So instead of click-click-clicking your way to farming fame and glory, now you can tap and drag to build your agricultural empire.
Zynga's been struggling over the past two years to fight a slide in player engagement. While its games are pretty much designed to be addictive, the time players spend with them has dropped significantly. Meanwhile, Zynga's faced criticism that it hasn't been moving quickly enough — both to release new games and to add innovative features to the ones it has.
So engagement is the watchword of the new title, which retains essentially all of the familiar FarmVille atmosphere, but was designed to have a more casual feel, thanks to its coastal setting. Players are told they're watching after their grandmother's farm on the water, and the title has a folksy, idyllic feel.
While slowing down the pace of life in the narrative arc, however, Zynga's designers have actually sped up some aspects of the game, such as the time it takes for crops to mature, to fit the on-the-go aspect of mobile play.
The game is "designed specifically for those short sessions," said Jamie Davies, general manager of "FarmVille 2: Country Escape."
Zynga has also granted mobile players the option to craft new items such as baked goods from the raw materials on the farm, to keep a few layers of play going at once, which should keep players coming back to the app again and again. The game will also sync across mobile devices, so players can plant seeds or set items to bake during the day from their phones, and then really get their hands in the digital dirt at night on their tablets.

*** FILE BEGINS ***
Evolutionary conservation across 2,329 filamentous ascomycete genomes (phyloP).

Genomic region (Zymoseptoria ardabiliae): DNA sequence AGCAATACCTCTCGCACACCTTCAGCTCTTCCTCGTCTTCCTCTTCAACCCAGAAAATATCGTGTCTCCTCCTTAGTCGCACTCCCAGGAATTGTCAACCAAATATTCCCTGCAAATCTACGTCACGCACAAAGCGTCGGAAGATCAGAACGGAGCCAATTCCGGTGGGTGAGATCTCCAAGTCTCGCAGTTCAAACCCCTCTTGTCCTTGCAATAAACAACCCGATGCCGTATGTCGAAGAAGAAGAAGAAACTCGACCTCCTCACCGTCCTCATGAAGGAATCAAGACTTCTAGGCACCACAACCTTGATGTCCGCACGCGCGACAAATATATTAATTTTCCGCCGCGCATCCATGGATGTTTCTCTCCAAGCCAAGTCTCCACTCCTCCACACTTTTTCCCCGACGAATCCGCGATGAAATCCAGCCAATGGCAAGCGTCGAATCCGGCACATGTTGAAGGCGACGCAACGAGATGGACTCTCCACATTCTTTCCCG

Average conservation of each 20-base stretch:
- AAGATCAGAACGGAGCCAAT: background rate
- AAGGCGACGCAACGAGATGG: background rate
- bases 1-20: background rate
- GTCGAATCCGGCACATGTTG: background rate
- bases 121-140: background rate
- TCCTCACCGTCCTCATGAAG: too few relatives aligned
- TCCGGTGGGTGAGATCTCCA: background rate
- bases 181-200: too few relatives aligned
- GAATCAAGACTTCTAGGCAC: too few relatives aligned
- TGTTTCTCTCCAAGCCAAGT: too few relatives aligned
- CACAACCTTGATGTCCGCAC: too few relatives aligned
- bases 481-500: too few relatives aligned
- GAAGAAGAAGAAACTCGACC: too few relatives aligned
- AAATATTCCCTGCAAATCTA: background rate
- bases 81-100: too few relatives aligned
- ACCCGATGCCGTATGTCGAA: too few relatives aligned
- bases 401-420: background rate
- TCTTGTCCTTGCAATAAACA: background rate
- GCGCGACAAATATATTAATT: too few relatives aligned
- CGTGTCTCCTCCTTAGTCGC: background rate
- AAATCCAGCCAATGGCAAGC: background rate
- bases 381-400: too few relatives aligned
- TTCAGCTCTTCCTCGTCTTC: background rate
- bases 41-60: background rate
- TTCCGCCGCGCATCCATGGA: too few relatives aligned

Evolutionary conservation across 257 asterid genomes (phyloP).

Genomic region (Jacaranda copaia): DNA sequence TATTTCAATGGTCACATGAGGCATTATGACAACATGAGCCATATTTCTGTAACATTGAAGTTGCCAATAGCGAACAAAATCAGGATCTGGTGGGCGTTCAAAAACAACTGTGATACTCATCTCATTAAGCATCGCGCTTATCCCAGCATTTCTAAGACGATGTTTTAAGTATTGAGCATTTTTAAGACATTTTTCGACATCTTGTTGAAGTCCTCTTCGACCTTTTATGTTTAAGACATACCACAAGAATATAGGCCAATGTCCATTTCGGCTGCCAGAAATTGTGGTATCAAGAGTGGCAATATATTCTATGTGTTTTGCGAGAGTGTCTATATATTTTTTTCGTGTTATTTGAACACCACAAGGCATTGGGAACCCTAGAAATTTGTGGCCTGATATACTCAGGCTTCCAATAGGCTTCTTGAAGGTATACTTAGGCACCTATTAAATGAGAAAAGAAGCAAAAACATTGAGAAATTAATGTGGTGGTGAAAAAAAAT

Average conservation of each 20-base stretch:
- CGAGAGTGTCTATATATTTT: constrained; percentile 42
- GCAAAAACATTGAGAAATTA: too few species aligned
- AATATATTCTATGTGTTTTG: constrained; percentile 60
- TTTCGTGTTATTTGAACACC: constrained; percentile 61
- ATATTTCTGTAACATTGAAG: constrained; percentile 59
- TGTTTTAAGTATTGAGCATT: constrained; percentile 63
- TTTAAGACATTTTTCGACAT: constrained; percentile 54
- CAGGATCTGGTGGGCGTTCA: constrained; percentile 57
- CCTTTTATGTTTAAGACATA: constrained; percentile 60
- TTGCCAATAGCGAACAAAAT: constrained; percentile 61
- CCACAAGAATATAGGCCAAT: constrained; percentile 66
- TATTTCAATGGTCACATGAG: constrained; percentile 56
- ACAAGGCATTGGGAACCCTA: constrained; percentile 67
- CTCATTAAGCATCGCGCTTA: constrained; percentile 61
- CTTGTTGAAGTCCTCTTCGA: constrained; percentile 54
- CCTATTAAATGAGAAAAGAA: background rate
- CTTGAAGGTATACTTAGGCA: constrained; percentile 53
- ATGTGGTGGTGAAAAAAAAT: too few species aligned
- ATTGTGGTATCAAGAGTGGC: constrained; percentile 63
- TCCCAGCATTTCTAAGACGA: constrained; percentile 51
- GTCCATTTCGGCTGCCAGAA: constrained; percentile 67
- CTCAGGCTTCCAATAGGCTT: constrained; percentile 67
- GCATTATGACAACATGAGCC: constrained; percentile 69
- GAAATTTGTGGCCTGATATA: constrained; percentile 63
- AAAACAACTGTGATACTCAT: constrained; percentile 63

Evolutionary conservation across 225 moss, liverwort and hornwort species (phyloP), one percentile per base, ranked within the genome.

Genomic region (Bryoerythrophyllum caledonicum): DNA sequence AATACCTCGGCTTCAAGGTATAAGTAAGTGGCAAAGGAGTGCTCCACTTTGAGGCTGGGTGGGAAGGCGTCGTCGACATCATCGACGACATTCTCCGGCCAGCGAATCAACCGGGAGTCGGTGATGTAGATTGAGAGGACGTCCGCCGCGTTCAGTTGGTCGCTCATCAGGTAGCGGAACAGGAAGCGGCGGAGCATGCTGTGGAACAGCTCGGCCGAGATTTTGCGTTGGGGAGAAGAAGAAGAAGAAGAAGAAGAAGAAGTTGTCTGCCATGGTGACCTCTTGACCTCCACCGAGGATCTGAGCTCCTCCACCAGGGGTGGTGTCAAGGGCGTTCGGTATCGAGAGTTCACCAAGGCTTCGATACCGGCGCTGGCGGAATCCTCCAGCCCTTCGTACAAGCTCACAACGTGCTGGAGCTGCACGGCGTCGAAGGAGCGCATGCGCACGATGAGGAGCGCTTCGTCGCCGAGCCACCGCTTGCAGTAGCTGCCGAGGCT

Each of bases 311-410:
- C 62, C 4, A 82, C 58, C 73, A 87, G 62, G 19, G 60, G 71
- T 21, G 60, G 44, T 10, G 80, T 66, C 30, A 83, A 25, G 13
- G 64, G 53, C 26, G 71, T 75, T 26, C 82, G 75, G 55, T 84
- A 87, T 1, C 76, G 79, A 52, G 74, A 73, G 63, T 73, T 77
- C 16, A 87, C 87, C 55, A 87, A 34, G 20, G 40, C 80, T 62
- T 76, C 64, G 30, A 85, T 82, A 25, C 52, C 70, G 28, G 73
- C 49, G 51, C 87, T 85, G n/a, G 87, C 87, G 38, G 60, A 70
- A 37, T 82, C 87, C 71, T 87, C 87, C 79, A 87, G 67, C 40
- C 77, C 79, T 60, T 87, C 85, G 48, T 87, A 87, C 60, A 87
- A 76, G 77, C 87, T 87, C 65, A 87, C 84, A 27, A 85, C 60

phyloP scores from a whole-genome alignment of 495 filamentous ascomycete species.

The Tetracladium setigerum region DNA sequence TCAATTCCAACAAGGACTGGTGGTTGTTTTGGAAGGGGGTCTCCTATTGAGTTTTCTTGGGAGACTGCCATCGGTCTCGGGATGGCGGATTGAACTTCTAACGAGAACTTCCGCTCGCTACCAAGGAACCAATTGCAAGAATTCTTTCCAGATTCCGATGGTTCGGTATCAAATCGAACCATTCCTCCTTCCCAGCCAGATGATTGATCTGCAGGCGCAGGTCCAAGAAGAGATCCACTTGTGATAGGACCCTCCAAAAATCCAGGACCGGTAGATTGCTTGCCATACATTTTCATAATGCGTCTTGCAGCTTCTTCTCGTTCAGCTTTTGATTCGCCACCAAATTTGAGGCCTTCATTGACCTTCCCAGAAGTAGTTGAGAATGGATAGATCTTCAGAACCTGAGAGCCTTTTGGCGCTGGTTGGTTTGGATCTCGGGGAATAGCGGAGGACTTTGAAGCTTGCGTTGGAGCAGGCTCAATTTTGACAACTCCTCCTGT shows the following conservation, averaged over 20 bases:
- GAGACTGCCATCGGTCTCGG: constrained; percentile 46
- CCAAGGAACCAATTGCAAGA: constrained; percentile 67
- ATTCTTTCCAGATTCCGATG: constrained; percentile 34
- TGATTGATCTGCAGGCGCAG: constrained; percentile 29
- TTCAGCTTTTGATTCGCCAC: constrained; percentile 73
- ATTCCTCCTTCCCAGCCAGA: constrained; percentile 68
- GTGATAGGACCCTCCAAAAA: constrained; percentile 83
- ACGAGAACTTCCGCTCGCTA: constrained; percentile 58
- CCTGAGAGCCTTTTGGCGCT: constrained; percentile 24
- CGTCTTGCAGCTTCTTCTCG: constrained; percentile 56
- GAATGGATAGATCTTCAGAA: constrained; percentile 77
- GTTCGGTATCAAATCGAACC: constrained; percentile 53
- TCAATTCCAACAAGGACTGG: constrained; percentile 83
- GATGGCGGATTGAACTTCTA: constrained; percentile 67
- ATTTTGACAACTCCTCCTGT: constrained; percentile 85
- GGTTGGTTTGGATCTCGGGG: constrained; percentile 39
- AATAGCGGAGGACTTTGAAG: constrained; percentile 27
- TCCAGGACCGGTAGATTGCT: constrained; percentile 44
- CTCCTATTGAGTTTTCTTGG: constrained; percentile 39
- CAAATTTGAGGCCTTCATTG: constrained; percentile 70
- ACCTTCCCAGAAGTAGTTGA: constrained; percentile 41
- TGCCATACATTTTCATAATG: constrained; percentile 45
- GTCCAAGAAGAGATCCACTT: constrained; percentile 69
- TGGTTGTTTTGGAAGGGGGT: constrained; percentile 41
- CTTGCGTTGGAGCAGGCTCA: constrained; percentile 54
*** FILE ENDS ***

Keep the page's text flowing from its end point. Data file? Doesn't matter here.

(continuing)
While this marks Zynga's first move to take FarmVille onto a new platform, it's also been smart to take the opportunity to fire up its desktop base as well.
Those already playing FarmVille on Facebook, for example, can link their mobile and desktop plots, in a fashion, to trade resources between your farms. Not everything can be linked up, but having the mobile farm does add value. For example, "Country Escape" takes place on the coast, so it's surrounded by water — a scarce resource on normal FarmVille 2, and one which you can collect and ship out to your other thirsty plants.
In typical Zynga fashion, the game also offers rewards for connecting with your friends who are playing the game via Apple's Game Center, Google+ or Facebook. You can trade farm workers, chat and cooperate toward goals — all while helping Zynga spread the word over those networks about their game.
If the social integration makes you scoff, however, you'll be happy to know that you don't have to connect to Facebook or to any social network to play the game. You don't even have to be online to play. Nor do you have to spend real money on in-game items, though buying premium currency (keys, in this game's case) will help speed your farm along.
Davies, who's worked exclusively on FarmVille titles since coming to Zynga over three years ago, said that the developers worked to build a lot of flexibility into the game because that's what players have demanded.
"We listen to players and see what’s important," she said. "And what’s important is control and choice — so we’ve added a lot of that."